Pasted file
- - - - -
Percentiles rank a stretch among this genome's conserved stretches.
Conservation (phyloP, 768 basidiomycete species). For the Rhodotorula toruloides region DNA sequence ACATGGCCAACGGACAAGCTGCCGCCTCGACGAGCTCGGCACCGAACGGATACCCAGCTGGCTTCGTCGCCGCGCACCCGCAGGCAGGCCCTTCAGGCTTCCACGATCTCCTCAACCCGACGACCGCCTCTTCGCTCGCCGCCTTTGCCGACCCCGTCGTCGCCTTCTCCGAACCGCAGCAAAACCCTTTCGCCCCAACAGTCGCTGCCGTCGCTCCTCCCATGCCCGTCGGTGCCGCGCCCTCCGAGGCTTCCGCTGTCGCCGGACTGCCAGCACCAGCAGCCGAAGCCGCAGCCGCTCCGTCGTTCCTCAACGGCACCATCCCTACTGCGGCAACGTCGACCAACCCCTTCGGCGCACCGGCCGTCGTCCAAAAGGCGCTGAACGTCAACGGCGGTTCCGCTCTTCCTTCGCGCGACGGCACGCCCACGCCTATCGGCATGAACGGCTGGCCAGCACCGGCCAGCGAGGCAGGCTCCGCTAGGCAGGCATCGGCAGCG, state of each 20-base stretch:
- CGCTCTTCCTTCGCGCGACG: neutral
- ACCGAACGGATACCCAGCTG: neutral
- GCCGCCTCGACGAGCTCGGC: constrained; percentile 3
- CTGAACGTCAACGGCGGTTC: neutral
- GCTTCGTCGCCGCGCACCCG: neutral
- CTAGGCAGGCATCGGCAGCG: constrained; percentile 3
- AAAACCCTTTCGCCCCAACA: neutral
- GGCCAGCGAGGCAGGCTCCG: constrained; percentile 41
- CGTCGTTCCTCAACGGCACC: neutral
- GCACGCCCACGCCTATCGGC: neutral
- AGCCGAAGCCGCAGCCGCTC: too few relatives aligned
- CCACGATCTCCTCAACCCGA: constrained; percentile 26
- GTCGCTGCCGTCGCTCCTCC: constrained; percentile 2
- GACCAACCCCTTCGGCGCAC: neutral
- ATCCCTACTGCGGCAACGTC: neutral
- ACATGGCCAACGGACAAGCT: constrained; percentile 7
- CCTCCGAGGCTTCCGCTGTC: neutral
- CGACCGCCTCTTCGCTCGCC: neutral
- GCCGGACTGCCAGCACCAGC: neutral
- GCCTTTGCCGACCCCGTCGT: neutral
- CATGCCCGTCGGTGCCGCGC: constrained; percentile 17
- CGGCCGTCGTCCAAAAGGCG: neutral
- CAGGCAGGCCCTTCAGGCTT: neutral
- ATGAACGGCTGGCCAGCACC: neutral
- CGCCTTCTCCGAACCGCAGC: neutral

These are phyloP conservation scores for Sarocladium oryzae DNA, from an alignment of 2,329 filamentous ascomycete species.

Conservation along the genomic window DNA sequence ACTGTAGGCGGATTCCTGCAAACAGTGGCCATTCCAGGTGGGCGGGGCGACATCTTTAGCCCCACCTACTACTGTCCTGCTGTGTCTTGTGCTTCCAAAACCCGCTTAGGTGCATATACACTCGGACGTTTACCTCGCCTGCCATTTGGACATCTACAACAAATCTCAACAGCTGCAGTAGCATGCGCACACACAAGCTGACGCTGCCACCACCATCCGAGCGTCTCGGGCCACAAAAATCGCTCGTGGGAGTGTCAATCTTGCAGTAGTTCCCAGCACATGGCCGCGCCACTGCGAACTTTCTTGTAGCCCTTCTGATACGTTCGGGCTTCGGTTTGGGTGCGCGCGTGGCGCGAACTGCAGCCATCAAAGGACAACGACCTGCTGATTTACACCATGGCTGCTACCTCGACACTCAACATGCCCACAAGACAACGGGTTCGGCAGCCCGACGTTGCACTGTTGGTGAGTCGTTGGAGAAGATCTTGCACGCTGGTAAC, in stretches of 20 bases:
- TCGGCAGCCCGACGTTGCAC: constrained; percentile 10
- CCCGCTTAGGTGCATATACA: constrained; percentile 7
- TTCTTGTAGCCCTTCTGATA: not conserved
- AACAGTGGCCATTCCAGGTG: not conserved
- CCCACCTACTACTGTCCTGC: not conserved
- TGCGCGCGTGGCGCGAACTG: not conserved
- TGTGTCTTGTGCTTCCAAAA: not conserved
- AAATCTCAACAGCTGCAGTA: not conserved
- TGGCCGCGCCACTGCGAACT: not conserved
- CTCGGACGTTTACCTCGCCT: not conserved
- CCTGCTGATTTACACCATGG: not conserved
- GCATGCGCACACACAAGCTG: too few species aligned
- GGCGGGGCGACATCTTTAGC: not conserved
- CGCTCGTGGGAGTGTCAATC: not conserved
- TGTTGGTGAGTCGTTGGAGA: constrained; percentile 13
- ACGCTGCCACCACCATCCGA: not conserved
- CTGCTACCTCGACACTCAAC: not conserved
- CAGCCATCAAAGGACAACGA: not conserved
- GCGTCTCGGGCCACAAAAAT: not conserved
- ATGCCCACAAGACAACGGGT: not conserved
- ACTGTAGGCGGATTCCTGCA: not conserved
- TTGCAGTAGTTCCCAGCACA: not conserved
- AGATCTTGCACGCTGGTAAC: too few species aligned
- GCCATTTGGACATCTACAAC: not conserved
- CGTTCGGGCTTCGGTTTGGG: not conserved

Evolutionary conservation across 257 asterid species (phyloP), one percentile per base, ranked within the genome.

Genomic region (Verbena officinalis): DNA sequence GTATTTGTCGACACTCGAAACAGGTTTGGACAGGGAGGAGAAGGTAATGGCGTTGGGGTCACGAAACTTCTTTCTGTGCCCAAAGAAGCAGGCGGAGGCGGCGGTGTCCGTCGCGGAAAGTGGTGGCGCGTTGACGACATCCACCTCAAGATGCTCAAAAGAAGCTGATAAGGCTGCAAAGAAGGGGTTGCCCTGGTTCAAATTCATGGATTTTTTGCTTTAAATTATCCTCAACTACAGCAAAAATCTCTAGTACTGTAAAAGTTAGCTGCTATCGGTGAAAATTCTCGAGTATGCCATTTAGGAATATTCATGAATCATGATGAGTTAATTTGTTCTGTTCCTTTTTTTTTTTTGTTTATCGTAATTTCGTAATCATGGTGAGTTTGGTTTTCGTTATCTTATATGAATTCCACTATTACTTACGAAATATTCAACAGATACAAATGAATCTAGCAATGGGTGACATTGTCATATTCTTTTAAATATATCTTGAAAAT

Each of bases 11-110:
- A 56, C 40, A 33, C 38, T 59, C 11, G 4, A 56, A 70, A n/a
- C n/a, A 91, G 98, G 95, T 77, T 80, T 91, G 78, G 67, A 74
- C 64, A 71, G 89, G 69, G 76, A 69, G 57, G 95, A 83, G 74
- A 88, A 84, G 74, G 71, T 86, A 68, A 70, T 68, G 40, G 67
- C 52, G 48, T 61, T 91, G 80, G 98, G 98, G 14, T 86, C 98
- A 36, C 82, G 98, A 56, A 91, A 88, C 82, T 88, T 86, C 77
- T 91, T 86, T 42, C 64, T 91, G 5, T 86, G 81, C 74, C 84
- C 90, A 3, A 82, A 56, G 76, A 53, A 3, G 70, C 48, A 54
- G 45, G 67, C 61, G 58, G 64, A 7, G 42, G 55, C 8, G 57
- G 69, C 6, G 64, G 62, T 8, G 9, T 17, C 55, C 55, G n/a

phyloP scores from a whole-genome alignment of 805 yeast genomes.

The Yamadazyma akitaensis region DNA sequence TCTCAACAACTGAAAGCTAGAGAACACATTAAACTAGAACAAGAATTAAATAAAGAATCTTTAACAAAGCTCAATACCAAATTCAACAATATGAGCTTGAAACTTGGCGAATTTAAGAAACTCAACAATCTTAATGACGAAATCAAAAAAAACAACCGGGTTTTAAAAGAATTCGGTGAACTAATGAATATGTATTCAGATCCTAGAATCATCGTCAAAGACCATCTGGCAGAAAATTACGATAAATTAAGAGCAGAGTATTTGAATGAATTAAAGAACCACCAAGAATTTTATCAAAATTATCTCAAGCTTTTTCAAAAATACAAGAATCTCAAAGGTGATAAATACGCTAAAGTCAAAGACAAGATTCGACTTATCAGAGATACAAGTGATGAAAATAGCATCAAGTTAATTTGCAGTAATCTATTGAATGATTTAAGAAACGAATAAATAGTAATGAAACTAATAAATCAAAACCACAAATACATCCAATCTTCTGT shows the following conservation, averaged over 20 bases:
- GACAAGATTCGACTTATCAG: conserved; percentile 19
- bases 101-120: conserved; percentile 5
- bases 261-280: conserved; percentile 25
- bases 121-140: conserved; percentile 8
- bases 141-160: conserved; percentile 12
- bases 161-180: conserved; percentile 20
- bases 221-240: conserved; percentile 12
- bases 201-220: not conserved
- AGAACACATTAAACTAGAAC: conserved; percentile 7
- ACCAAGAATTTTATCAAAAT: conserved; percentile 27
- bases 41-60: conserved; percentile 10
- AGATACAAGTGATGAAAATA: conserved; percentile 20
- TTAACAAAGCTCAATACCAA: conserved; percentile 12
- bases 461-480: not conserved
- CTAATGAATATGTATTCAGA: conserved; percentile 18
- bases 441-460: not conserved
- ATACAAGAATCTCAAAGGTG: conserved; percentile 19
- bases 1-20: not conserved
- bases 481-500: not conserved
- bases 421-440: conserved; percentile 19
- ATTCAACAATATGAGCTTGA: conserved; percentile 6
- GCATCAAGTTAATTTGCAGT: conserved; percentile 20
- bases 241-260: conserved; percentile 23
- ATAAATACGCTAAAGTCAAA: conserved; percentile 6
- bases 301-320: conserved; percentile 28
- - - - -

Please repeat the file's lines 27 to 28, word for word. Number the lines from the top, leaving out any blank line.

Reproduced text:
- CGCCTTCTCCGAACCGCAGC: neutral

These are phyloP conservation scores for Sarocladium oryzae DNA, from an alignment of 2,329 filamentous ascomycete species.